Edgar Rice Burroughs Tribute and Weekly Webzine Site
1996 ~ Over 15,000 Webpages in Archive
ANNIVERSARIES OF ERB'S LIFE
A COLLATION OF THE DAILY
EVENTS IN ERB-WORLD
FROM THE PAGES OF THE HILLMANS'
Collated by John Martin
With Web Design, Added Events,
Illustrations and Photo Collages
by Bill Hillman
JANUARY Part III
January 15 :: January
16 :: January 17 :: January
18 :: January 19 :: January
20 :: January 21
It was goodbye to Vern Coriell this date, Jan. 15, in 1987.
He was founder of The Burroughs Bibliophiles and publisher of "The Burroughs
Bulletin" and "The Gridley Wave" along with many other occasional pamphlets
and publications, as well as full-scale ERB books reprinting some of the
Perhaps one of the most desirable back issues of ERBapa
is No. 13, which came out after Vern's death and included a Vern cover
as well as a number of fan articles with recollections of Vern.
Vern tells his own story at:
The group picture has a younger Vern at left, Mike
Pierce (son of James and Joan Burroughs Pierce) in the middle, Lex
Barker, and Edgar
Rice Burroughs, sitting.This was ERB's final appearance on a film set.
Jan. 15, 2007, was the deadline for ordering the Leanta
Books edition of "Tarzan of the
Apes," illustrated by David Burton. Earlier, David had illustrated
an edition of "A Princess of Mars."
David wrote to his fellow fans on the erblist.com email
discussion list that this book contained a map of Tarzan's Africa and the
Ape Language dictionary that ERB himself wrote. "It is also the most heavily
illustrated edition that's ever been published," he said.
The book sold out. However, like all things, it shows
up for sale on various sites on the internet from time to time.
ERBzine's Artist profile on DAVID BURTON
David had severe heart problems and was awaiting a transplant
when he passed away suddenly on Dec. 3, 2011. He was 51.
Memories shared by his fellow members of erblist:
David's Artist's Journal for "Princess" and "Tarzan":
ERBzine Swag Promo for David's Leanta Books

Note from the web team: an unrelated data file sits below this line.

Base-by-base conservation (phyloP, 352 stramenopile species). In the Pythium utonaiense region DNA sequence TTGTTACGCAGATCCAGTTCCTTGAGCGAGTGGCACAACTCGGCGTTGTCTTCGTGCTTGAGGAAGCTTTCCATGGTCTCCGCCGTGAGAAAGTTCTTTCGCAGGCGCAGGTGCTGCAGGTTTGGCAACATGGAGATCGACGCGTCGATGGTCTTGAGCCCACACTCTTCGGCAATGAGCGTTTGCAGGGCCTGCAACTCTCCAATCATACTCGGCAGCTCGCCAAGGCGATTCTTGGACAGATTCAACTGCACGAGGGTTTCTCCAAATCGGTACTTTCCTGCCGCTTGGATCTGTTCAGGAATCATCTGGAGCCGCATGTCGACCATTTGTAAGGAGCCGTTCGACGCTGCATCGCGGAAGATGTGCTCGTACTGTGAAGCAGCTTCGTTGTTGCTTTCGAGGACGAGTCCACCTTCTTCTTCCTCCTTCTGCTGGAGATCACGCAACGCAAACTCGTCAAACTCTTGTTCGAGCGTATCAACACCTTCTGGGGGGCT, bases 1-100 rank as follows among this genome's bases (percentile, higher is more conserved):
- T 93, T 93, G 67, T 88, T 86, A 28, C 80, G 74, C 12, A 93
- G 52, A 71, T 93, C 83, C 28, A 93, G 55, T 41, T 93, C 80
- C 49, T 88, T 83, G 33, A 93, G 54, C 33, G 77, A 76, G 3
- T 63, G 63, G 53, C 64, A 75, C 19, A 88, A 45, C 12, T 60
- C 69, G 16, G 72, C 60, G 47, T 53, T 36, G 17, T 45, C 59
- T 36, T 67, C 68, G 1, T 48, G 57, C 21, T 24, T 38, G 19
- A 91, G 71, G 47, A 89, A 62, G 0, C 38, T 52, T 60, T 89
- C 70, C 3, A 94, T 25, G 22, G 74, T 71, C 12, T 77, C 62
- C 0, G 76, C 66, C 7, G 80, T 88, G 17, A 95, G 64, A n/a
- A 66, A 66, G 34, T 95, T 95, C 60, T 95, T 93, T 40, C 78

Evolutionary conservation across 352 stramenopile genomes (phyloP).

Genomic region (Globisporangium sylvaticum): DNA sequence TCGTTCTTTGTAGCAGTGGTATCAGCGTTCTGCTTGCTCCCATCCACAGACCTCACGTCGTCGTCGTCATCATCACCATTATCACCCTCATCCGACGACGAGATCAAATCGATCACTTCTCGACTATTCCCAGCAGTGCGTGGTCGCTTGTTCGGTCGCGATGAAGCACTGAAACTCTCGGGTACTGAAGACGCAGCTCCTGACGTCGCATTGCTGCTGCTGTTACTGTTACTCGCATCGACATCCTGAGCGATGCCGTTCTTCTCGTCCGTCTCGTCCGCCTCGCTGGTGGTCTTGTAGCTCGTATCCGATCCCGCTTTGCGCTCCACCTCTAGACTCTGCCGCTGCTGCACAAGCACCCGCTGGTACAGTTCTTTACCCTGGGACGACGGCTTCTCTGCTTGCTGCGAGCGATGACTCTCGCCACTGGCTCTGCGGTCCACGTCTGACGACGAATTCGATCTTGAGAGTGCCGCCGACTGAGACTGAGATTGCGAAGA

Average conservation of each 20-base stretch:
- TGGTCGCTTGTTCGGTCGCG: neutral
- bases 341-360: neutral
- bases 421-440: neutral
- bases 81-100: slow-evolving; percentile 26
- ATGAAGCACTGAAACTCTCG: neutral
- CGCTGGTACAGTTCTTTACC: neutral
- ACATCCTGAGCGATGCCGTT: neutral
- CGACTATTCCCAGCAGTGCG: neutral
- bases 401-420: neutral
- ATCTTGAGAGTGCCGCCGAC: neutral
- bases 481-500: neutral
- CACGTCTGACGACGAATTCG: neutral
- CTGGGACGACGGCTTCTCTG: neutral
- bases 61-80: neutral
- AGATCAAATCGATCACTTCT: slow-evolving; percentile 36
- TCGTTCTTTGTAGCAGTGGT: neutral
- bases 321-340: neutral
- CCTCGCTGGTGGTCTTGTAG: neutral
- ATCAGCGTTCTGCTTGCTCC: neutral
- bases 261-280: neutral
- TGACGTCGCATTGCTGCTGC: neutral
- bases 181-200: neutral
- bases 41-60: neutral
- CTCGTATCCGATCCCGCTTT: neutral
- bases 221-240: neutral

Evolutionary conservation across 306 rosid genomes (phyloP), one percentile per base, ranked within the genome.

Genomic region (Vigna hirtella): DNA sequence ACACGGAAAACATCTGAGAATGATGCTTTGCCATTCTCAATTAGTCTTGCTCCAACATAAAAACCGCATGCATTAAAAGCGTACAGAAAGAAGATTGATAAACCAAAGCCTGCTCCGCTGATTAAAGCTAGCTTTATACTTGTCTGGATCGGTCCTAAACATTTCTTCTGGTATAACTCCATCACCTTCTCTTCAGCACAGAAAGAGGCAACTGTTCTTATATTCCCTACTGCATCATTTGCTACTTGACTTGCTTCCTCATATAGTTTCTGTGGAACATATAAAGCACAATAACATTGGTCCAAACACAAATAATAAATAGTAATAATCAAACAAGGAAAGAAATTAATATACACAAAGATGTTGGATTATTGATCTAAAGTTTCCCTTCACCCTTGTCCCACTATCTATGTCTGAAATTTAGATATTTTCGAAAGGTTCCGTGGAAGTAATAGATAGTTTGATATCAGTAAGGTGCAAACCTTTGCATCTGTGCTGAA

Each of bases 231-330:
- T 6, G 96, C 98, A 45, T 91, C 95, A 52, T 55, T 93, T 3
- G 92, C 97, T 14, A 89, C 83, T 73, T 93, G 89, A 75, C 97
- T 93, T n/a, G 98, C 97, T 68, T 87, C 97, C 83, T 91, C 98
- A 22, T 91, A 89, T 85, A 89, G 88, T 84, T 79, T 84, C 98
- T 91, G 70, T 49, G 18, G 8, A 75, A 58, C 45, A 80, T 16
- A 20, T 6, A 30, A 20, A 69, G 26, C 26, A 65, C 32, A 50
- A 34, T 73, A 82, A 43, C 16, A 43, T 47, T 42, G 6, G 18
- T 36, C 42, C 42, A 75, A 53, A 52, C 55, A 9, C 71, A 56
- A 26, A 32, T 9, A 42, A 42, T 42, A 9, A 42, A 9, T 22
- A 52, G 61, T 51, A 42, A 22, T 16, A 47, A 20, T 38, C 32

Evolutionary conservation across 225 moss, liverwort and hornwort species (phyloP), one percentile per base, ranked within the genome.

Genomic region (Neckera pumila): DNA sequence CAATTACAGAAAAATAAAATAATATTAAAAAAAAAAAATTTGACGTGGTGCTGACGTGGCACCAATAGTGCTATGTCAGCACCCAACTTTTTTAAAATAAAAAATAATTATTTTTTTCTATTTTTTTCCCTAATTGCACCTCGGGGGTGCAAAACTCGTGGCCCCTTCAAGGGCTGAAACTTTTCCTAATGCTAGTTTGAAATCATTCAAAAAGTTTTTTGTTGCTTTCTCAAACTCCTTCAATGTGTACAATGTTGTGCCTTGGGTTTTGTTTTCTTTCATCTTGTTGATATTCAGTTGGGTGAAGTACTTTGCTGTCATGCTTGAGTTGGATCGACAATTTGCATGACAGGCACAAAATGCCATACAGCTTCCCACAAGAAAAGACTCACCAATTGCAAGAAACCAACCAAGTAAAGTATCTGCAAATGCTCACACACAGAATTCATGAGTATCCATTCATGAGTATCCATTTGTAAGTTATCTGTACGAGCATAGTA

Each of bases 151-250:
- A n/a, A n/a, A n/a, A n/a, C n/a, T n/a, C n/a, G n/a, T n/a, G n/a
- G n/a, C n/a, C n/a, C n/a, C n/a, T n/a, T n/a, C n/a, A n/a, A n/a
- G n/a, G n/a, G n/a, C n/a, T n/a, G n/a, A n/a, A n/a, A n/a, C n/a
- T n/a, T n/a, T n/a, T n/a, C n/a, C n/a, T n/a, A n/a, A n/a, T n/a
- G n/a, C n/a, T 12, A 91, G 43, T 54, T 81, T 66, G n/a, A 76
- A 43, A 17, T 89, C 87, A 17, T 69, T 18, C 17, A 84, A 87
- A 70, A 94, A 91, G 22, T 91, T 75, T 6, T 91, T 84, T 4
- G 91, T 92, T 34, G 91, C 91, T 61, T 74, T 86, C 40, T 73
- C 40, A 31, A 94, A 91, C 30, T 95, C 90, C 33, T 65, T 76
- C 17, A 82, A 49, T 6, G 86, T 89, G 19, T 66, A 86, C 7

Caroline Munro played Dia, the movie name for Dian the Beautiful,
in "At the Earth's
Core." ERB fans wouldn't have minded at all if she had also played
Dejah Thoris or Duare. She was born in 1950 on Jan. 16 in Windsor, Berkshire,
Caroline Munro Gallery
At The Earth's Core - the movie
The screen shots:
Wikipedia Bio ~ Her
Ten years before Caroline Munro was born, on Jan. 16,
1940, Edgar Rice Burroughs sat down at his dictaphone and began revealing
the story of "Tarzan
and the Madman." It wouldn't be published until after his 1950
death, though, finally seeing print in 1964, about 12 years before Caroline
starred as Dia.
A dictaphone cylinder with 1,500 words of ERB's "Madman"
dictation still survives.
ERB himself became a mad man in early December of 1918.
He was irked at the movie industry and sold off his shares of stock in
National Film. Nonetheless, the company, on Jan. 16, 1919, wrote a letter
to ERB, inviting him to the premiere of "Tarzan
of the Apes," starring Elmo Lincoln. See the letter in the C.H.A.S.E.R.
ERB spurned the invitation, but Stellan Windrow didn't.
The latter was the one originally cast to play Tarzan and, indeed, appears
in the movie, uncredited, in several tree-travel scenes.
The Stellan Windrow page:
During World War II, many citizens might have been surprised
to learn that one day Americans would be driving the German Volkswagen
and signing Japanese players to their baseball teams, but such is the way
it goes when wars are over and enemies become friends again.
ERB took his shots at the enemies of the U.S., not only
in some of his stories, but also in his daily column, "Laugh It Off," in
the "Honolulu Star Bulletin." On Jan. 17, 1942, ERB put together a couple
of column items which tarred the foe in both the Pacific and the Atlantic.
His first target was the Germans: "What could better insure
the post war peace and prosperity of Europe and the world than the replacing
of the German state by a Jewish republic under a new name? It might conceivably
settle the Jewish question for all time, and it would most assuredly settle
the nazi question."
Then, he went after the Japanese: "Olga Streeter says
that she understands that the United States and Japan have decided to divide
the Pacific ocean between them. Japan is to get the bottom half."
He was much easier on US citizens of Japanese Heritage
in his article: The
Somehow, the Italians seen to have gotten off scot-free!
ERB wasn't correct about the location, but he did see
the establishment of a Jewish state, which happened when Israel was born
Laugh It Off columns of 1942:
Speaking of Germans, Karla
Schramm had a German name but lived all of her life in the U.S.
She passed away this date, Jan. 17, 1980, in Los Angeles.
Karla was the second actress to play Jane. She had that
role in "The Revenge
of Tarzan" with Gene
Pollar and then played Tarzan's mate in "The
Son of Tarzan" with P. Dempsey Tabler. Karla was only one of two
women to play Jane opposite two different Tarzans.
Who was the other one?
In other ERB news of Jan. 17, Rex Maxon's art for "Tarzan
the Fearless" began appearing in newspapers this date in 1938.
The strips were reprinted in a magazine-size paperback:
Artist John Celardo's first Tarzan daily strip appeared in
newspapers on Jan. 18, 1954. This was followed by his first Sunday strip,